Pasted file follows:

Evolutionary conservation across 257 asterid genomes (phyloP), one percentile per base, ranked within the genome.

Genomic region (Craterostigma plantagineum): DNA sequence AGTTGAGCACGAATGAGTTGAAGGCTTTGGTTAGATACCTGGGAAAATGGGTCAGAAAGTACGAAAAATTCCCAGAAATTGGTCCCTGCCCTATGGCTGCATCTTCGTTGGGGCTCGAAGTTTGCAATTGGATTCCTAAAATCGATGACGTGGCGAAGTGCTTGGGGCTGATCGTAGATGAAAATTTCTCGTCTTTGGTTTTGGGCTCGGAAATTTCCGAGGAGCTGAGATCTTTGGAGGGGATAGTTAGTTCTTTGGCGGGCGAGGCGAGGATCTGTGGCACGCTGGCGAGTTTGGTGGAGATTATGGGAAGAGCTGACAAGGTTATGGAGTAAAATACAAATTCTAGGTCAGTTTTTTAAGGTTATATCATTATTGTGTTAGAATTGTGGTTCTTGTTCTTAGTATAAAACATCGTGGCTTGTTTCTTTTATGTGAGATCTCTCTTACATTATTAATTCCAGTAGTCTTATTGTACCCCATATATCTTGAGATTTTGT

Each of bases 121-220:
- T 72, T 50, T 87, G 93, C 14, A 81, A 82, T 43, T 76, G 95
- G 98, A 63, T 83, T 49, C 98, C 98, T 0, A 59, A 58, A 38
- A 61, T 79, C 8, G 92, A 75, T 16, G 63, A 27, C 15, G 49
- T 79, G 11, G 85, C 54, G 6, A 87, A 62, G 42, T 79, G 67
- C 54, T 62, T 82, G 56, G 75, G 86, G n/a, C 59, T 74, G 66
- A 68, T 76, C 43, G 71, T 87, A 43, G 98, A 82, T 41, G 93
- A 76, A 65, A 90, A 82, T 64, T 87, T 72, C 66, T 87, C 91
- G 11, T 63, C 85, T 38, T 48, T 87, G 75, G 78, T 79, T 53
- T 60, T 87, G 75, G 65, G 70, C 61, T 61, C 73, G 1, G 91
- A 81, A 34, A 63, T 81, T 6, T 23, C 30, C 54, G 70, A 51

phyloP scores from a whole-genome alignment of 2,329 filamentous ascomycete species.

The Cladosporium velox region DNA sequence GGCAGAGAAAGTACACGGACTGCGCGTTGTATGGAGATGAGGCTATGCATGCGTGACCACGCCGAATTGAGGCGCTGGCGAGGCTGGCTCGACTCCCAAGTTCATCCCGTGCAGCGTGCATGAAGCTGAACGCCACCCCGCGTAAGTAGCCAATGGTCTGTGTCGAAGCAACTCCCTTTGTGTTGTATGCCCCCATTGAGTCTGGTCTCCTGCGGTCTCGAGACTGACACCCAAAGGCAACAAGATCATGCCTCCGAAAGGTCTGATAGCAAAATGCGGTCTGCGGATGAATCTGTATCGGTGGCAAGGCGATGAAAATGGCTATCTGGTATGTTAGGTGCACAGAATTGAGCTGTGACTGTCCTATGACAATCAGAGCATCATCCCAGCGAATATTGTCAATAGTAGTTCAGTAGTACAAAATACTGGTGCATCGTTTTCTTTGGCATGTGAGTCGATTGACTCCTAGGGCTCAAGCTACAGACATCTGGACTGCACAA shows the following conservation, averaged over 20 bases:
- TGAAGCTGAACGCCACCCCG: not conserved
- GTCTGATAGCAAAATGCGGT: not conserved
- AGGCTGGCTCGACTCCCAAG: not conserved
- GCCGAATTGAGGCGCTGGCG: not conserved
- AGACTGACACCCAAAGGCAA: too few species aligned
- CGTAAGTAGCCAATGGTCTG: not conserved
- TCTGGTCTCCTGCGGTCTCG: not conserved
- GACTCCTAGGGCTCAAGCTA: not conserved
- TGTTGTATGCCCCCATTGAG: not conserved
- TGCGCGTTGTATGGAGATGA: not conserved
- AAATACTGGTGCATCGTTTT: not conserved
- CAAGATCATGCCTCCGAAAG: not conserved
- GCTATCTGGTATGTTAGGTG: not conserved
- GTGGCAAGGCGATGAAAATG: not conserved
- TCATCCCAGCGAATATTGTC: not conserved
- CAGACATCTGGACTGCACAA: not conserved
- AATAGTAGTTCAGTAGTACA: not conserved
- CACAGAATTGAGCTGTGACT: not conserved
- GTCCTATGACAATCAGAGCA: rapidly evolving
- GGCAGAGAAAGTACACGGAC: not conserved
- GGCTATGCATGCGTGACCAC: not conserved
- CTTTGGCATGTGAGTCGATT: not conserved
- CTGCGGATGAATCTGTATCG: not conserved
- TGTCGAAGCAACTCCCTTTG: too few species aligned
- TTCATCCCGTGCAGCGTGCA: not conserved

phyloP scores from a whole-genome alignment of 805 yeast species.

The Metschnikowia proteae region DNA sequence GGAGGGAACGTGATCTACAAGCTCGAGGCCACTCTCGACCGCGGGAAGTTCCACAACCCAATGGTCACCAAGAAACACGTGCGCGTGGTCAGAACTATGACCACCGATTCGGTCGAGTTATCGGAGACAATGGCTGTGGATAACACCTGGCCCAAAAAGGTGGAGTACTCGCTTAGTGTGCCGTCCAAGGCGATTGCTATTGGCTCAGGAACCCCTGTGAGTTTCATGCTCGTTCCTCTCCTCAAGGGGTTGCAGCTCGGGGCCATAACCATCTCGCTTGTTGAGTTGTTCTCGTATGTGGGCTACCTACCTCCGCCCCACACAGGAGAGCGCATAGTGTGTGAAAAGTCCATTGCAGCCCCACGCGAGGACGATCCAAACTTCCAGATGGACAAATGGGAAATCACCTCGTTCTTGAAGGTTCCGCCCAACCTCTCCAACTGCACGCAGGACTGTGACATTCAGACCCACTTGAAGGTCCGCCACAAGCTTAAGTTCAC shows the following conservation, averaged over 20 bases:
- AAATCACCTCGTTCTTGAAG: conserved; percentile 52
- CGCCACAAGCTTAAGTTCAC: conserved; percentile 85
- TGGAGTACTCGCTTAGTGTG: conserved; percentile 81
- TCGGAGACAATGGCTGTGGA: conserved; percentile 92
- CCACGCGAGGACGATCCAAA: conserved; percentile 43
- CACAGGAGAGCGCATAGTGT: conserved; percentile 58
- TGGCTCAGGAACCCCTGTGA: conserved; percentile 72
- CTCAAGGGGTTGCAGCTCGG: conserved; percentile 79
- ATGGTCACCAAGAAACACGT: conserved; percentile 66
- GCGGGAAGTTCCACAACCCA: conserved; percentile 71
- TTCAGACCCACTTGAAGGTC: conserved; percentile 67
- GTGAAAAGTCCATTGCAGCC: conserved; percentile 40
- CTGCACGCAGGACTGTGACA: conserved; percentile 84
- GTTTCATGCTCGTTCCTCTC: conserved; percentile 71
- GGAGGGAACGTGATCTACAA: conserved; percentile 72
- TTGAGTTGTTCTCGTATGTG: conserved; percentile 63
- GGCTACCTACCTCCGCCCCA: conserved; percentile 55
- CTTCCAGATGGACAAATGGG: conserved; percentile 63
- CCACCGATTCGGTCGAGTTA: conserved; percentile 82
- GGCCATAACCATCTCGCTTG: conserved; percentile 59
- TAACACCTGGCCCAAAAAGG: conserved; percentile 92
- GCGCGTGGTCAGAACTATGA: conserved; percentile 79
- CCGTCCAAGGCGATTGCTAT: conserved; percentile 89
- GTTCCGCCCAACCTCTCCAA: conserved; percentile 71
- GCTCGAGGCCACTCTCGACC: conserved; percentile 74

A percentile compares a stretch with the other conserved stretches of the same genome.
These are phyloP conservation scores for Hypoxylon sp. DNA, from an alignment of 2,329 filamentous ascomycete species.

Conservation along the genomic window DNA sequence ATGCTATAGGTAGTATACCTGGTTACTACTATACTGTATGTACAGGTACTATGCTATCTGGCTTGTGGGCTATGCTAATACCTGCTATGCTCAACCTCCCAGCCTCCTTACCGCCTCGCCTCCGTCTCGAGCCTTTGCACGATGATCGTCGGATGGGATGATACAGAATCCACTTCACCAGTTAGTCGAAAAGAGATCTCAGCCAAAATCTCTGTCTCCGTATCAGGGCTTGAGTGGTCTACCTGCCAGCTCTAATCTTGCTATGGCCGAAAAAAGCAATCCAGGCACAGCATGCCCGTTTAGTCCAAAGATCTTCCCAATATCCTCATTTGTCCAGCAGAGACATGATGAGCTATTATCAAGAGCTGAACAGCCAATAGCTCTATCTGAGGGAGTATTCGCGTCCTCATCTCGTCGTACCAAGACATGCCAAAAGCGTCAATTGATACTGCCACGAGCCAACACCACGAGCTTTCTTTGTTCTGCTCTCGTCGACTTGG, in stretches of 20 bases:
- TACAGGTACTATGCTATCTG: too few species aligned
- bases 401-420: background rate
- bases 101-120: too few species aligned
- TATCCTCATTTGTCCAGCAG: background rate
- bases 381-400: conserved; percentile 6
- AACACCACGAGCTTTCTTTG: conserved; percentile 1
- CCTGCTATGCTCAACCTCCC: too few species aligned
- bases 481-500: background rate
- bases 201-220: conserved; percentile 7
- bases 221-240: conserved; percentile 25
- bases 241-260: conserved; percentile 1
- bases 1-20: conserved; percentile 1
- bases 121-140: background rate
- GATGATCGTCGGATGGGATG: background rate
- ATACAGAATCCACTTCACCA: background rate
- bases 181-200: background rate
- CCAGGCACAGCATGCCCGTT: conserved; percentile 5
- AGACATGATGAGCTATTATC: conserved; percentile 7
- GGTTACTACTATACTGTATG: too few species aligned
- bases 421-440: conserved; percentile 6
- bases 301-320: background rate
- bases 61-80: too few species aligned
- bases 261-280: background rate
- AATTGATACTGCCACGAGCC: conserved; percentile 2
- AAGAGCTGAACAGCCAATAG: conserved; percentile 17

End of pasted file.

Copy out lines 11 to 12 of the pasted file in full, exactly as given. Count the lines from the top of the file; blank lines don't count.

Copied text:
- G 11, T 63, C 85, T 38, T 48, T 87, G 75, G 78, T 79, T 53
- T 60, T 87, G 75, G 65, G 70, C 61, T 61, C 73, G 1, G 91